10 simple ways to add movement into primary school lessons
How can you get children engaged in learning, improve their concentration, increase their confidence, make concepts easier to understand and raise attainment?
Get them up and on the move.
The last two years have seen teachers work tirelessly to ensure pupils remain engaged in their learning. Impressive methods of keeping children interested and inspired were used, supporting children with their development and progression.
But two years of disrupted learning was always going to have an impact.
Between autumn 2019 and autumn 2021, primary school children’s attainment dropped.
When looking at the number of children achieving at or above the standard expected for their age, Years 2 – 6 have fallen by approximately one fifth, with the percentage of Year 1 falling by around a quarter.
If there was ever a time to implement innovative and sustainable strategies that are proven to increase understanding, retention and progress, it’s now.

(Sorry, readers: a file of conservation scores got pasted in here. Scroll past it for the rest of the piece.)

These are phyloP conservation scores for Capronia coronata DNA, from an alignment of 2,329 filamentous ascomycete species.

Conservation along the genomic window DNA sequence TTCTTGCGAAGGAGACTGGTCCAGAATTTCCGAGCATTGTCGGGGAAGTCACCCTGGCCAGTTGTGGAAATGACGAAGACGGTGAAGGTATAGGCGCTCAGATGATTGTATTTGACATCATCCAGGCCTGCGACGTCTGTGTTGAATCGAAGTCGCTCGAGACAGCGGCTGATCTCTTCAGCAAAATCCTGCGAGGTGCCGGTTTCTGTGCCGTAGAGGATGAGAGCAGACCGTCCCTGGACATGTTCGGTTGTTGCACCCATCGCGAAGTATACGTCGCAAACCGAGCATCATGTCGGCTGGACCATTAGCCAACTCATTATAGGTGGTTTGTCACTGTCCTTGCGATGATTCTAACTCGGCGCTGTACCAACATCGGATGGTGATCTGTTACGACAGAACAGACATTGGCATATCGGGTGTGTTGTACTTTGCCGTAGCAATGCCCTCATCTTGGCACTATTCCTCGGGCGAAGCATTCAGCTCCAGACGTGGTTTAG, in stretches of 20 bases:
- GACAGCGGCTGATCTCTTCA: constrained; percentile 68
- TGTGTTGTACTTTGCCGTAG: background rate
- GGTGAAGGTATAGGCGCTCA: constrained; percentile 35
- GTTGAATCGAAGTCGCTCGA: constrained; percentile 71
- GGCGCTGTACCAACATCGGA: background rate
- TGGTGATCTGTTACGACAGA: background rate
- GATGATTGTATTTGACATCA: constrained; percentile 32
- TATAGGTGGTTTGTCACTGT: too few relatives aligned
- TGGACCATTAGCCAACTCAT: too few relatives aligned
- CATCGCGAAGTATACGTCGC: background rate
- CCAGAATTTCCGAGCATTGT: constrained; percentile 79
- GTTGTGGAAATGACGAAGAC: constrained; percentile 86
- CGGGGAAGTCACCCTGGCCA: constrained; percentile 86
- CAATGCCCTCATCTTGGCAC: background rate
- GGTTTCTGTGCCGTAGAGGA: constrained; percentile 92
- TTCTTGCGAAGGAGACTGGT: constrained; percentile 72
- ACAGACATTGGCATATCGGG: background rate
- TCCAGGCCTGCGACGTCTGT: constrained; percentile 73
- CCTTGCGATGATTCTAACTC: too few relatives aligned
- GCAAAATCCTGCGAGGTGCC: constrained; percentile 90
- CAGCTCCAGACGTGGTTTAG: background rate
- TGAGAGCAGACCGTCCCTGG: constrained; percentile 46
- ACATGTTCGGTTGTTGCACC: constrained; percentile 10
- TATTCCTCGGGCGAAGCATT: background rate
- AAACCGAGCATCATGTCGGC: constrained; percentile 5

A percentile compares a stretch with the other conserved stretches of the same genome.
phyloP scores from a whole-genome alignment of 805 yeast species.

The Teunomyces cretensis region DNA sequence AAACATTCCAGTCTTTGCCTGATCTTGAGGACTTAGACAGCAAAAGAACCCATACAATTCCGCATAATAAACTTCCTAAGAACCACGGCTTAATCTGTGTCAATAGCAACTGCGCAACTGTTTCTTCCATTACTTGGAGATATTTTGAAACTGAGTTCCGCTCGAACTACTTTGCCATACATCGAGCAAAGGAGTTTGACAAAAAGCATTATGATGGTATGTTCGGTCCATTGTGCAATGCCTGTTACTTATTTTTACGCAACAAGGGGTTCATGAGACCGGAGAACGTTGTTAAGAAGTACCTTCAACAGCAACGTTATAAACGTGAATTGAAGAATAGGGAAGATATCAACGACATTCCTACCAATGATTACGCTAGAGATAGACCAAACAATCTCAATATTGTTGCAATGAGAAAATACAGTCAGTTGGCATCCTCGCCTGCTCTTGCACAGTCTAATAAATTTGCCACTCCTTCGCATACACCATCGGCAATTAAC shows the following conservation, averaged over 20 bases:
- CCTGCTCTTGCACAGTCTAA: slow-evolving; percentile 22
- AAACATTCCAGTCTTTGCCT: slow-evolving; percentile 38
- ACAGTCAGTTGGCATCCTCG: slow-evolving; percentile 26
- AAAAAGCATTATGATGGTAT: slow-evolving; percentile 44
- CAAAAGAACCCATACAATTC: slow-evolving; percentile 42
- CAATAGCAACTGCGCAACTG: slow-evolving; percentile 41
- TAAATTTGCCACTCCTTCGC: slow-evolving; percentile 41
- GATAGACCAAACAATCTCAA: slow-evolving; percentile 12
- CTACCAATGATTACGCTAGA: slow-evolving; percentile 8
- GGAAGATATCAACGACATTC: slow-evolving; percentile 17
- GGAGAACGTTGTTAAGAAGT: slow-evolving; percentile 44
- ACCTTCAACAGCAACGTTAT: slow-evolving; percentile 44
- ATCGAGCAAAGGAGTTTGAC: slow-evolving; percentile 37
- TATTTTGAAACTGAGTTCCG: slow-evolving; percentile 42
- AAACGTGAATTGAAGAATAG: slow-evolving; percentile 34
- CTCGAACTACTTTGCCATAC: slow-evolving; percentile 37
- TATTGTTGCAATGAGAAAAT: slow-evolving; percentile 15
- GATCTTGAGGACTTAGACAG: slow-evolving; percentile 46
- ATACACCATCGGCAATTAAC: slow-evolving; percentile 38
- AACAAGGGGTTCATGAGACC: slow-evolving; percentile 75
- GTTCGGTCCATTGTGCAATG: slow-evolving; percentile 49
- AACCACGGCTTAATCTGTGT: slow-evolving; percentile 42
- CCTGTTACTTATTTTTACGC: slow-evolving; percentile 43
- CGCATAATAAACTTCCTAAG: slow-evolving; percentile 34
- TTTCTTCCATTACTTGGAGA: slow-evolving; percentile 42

Adding movement throughout the curriculum is one of those strategies.
Not only does this facilitate learning, it also boosts physical activity and reduces sedentary time, another area of children’s lives severely hit by the pandemic.
Children are sedentary 25 minutes more per weekday than they were pre-pandemic, with just 36% of children doing the recommended 1 hour of physical activity a day.
And so, the benefit of using physically active learning is twofold: academic outcomes improve, and physical activity levels increase.
But where do you start?